Jeff Ross: On one of my early art journey-hunts, I went to the Creative Growth Center in Oakland, California to see some Dwight McIntosh drawings. At the time he was the superstar working there. I made an appointment and flew from Seattle. While there I was given a tour of the other artists and their work. A fascinating environment! I purchased two Dwight McIntosh drawings and planned to return.

On my second trip I was shown some of Judith Scott’s work. Scott (1943 – 2005) makes these woven sculptures that are bright and mysterious. They are wrapped and tied, and inside are objects she’s found and hidden. I picked one up and couldn’t put it down. I carried it everywhere throughout the Center that day. Needless to say, I bought it and took it home. But for some reason that day, I kept my buying ways in check. I told myself that I will only get one. My usual modus operandi was to buy every piece I could and all at once.

Judith Scott, “Large.”

Matthew Rose: What happened next?

Jeff Ross: After I returned to Seattle, I just couldn’t stop thinking about Scott’s work. So I called the Center back, and they told me that they had put a hold on sales of Judith’s work because they were trying to get a grant to make a book about her. And at the same time, there was a very powerful gallery in New York City looking to have an exclusive on selling her work.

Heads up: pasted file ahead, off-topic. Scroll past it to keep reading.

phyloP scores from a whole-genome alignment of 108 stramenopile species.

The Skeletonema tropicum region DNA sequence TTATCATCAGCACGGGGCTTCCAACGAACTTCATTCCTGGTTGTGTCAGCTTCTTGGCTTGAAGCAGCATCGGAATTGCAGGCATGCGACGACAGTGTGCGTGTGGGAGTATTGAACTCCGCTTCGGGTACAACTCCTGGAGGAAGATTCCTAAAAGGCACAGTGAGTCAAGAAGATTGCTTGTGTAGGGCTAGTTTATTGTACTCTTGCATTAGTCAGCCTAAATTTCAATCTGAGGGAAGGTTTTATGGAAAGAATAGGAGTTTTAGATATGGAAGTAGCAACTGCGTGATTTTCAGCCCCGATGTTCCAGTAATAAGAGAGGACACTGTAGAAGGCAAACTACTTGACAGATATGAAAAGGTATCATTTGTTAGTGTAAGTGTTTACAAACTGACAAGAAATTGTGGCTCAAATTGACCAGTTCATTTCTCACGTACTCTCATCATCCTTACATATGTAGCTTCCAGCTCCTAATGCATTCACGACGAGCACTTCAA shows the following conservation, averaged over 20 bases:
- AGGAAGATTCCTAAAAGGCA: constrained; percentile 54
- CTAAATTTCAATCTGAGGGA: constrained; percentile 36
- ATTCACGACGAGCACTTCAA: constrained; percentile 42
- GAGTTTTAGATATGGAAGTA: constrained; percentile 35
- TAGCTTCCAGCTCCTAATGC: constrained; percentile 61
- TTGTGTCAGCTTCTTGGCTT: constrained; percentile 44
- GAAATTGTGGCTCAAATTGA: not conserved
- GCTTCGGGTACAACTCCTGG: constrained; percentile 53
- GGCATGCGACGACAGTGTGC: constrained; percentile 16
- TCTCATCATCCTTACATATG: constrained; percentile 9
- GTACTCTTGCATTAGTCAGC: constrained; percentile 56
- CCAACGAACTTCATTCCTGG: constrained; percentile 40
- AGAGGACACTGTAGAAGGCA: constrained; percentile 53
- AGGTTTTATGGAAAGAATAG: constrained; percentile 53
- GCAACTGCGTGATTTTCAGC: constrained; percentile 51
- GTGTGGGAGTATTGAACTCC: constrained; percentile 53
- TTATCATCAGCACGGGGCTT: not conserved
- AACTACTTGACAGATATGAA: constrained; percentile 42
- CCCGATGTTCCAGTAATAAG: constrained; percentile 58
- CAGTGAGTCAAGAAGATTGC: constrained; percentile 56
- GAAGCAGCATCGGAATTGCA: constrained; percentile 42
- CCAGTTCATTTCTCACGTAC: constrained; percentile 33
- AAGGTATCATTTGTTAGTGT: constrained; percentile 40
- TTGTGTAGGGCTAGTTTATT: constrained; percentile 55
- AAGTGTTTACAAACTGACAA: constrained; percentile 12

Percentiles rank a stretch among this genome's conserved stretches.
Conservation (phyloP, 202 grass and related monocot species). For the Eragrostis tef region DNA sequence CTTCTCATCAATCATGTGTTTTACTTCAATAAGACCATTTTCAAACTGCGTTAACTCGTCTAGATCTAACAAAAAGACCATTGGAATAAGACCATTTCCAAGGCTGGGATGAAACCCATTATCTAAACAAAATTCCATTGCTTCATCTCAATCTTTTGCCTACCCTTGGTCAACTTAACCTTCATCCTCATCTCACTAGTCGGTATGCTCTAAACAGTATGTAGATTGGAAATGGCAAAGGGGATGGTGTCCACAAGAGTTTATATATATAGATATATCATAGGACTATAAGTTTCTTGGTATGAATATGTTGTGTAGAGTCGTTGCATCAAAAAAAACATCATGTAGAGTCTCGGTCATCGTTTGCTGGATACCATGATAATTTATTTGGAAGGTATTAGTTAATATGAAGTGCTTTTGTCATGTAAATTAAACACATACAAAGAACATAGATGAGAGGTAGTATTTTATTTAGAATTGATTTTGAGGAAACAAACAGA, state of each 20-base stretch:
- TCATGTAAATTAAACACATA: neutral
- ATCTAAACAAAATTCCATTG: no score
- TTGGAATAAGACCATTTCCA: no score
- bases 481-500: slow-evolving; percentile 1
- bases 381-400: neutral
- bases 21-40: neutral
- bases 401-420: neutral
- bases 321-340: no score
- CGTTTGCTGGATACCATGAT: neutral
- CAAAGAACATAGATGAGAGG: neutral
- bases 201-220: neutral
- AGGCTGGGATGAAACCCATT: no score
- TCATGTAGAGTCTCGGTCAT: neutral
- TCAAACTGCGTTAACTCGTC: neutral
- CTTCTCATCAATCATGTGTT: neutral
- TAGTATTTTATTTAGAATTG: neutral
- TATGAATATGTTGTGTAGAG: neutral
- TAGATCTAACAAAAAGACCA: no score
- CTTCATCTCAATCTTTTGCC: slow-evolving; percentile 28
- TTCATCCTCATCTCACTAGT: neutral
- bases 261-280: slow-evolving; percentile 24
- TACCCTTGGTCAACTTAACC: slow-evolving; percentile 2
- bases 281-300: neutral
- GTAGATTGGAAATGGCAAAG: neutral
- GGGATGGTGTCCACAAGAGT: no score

I was persistent, though and did get back to the Center in 1997 or so, and I picked out eight more pieces I wanted but was told I could only buy two smaller works, and only one of the larger pieces. Some time later, I went to New York and saw the large piece that I didn’t buy – it was for sale for a crazy amount of money – upwards of 7,000 in the early 2000s. The first small work I bought of hers was $40! The larger piece was $150. This was before Metamorphosis, the 1999 book that came out on her life and her work. I have no idea what they go for now.

Judith Scott, “Construction,” 4in. x 23in. x 5.25in.

Matthew Rose: Your collecting started a few decades ago … but now you’ve stopped. What happened and what are you planning from your studio in Thailand?

Jeff Ross: After close to 20 years of collecting, I closed my screen printing business. The extra money flow stopped, and I had to go cold turkey on any more collecting. If I could though, I would love a collage work by Jacque Jacques Villeglé, an art brut work by Jean Dubuffet, and an abstract by Serge Poliakoff. But their prices are way too high for me!

Some years ago, I simply decided to pursue my own art full time. As the typical folk artist story goes, I had a very bad accident, almost losing my foot. I couldn’t work at all and could barely walk for over a year. But I kept on creating as best as I could. After five years of hobbling with a cane, my ankle has finally healed so I can walk pretty close to normal. Now I can print, paint, collage and travel. I’m planning an exhibition for Paris at the end of 2017.

Tags

Big Al Taplet, howard finster, jeff ross, Judith Scott, Minnie Evans, Tubby Brown